I can't give a particularly informed answer about the AK-variants most common in the United States; it has not been the focus of my study. But certainly many Gun Nut readers can weigh in with first-hand knowledge. (I would add only that I understand that the Arsenal variants, assembled in Las Vegas, are made from original Soviet-era drawings and a degree of collaboration with Bulgarian and Russian factories that once made the Cold War-era items. I would venture that these variants are well-represented among American owners.) As for overseas, in conflict zones, each war can have its own assortment. At present in Afghanistan, most of the Taliban AKs I have seen are old Chinese and Russian stock, including the solid-steel milled receiver variants and early original AKMs and the reverse-engineered Chinese copy. The Afghan police have been issued about 75,000 Hungarian AMD-65s, which is a poor choice but in wide use. (The AMD-65 might be the most commonly seen weapon in Kabul, where the police presence on the street is high.) The police also often have older Russian, Romanian, and Bulgarian AKs. The Afghan National Army has carried a mish-mash of original Soviet AKs from the plant in Izhevsk along with all of the variants above. (The Pentagon is distributing M-16s to Afghan soldiers now, so the AKs are gradually disappearing from Afghan soldiers' hands.) A lot contractors in Afghanistan, where private security is a huge urban industry, carry older Russian AKs. But the bigger mix is in view every day.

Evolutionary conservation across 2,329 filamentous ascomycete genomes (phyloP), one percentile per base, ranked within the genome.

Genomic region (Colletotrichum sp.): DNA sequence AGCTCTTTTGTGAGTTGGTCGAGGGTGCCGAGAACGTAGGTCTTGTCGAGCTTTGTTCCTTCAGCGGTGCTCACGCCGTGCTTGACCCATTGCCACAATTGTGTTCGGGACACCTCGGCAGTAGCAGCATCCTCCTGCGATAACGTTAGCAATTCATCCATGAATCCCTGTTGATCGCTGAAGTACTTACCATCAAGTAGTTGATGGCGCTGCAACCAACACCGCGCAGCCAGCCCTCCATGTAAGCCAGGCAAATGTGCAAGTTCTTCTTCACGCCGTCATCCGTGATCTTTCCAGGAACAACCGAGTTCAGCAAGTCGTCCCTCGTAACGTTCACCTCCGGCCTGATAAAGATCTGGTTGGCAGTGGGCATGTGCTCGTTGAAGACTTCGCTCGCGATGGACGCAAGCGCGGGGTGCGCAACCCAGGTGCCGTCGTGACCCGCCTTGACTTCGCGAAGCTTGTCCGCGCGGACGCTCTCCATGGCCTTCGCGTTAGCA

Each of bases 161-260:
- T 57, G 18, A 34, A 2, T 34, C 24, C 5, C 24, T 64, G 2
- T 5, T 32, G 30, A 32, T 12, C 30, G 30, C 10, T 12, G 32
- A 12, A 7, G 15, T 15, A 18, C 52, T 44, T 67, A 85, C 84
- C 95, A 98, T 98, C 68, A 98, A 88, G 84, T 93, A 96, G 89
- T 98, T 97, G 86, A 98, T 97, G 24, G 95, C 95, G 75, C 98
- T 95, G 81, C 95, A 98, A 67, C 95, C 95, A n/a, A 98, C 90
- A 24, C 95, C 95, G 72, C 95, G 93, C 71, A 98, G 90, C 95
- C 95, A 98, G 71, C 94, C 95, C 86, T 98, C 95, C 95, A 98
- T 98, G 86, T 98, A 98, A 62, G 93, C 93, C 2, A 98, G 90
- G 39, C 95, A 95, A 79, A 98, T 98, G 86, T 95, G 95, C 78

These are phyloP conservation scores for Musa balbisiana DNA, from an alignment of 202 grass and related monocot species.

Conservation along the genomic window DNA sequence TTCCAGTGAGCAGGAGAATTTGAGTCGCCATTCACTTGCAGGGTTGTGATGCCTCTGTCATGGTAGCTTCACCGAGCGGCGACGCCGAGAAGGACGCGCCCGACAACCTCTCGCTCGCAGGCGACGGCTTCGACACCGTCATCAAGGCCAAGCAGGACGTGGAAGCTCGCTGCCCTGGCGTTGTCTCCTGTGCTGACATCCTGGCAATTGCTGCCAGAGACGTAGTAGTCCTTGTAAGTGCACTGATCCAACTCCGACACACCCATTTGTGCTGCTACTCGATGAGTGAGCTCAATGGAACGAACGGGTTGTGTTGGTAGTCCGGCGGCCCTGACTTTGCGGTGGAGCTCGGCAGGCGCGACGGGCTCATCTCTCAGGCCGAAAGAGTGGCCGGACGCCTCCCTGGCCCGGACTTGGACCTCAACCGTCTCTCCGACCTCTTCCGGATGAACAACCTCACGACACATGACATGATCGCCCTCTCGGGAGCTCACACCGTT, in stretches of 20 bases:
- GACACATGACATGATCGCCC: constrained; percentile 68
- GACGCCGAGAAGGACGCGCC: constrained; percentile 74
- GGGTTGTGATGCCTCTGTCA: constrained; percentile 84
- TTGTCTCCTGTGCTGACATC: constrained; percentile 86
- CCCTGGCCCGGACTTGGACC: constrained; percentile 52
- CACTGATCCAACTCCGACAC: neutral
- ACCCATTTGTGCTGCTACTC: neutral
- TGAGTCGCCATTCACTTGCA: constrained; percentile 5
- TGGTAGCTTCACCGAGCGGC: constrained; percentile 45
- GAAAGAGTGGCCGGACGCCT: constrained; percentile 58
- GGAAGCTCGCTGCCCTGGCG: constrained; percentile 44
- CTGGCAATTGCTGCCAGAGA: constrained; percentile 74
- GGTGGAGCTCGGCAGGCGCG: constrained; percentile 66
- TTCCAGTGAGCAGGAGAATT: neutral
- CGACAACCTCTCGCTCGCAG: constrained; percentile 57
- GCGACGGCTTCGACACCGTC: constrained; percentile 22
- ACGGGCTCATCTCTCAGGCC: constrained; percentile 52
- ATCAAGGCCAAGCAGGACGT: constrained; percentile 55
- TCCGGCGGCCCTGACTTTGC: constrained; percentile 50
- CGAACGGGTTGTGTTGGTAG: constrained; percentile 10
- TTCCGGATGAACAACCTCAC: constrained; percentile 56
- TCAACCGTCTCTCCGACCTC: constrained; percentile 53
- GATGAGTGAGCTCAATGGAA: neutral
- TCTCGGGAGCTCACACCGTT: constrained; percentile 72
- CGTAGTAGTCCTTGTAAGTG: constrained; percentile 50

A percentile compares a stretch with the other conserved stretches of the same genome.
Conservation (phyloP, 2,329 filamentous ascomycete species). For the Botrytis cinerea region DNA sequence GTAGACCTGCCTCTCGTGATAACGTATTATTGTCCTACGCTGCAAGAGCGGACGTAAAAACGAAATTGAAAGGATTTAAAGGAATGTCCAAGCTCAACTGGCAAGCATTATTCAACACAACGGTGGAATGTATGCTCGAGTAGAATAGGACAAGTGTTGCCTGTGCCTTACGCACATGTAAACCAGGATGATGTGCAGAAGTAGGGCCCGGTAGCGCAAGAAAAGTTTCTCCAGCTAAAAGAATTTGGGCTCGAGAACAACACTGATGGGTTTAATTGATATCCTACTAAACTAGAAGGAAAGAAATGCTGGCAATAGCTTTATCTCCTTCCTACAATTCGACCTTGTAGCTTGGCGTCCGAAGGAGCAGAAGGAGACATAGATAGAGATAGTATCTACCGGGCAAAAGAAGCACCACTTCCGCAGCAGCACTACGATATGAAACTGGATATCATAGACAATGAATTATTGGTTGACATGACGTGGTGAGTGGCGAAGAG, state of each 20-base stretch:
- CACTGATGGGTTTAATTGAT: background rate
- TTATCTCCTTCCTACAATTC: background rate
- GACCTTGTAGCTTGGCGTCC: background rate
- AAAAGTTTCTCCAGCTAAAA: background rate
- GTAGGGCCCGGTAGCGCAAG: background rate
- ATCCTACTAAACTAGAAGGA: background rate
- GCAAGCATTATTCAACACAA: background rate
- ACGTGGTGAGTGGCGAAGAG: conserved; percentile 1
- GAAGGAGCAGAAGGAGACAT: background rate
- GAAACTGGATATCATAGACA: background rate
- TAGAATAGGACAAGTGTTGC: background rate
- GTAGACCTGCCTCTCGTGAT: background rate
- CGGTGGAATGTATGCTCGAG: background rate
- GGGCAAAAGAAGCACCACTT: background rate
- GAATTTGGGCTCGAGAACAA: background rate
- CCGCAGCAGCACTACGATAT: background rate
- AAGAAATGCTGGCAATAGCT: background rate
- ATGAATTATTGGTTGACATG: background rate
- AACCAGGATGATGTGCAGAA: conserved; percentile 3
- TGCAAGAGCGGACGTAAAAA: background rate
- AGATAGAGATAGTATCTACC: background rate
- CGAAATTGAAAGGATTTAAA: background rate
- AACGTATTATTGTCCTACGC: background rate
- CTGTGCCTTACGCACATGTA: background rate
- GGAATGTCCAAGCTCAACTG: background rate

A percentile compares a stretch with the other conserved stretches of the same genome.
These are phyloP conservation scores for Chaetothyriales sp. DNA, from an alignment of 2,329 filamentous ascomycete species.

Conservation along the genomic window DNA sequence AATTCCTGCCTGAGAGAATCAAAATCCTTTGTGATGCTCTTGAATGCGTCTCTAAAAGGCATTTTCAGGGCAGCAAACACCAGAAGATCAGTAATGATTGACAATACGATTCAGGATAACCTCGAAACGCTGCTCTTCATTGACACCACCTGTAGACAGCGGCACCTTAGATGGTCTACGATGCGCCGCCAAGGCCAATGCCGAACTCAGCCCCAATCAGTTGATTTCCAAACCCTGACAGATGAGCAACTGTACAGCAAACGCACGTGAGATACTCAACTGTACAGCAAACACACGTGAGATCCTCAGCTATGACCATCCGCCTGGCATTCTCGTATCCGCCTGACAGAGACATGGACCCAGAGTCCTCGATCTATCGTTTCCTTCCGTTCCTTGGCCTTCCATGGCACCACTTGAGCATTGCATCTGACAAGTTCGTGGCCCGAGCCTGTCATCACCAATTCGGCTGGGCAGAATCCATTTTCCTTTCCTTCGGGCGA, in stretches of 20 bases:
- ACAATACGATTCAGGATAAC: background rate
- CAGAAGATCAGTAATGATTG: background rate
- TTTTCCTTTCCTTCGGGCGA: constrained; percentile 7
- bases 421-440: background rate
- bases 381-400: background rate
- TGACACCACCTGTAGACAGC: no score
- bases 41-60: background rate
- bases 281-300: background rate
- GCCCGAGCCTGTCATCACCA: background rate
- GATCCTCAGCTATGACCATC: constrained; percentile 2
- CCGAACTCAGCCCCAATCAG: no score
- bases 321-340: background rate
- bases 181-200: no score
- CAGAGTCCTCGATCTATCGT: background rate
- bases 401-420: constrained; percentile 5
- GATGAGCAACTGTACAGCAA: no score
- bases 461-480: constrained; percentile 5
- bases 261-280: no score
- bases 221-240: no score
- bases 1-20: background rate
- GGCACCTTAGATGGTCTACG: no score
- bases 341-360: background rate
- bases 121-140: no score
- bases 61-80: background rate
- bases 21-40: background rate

The Great Debate Goes On. And On…**
You were allowed to graduate with a degree from Cornell being in ROTC? Incredible. Being in Officer Corps in '70s and '80s there was present a big, savage debate within the Officer Corps between leadership and management. For example: "A conflict is managed, but troops are led, not managed, to their deaths." Or: "Staff is there to support, not to be supported." How did this debate fare in the end, or is it the debate still active?_ --Mark-1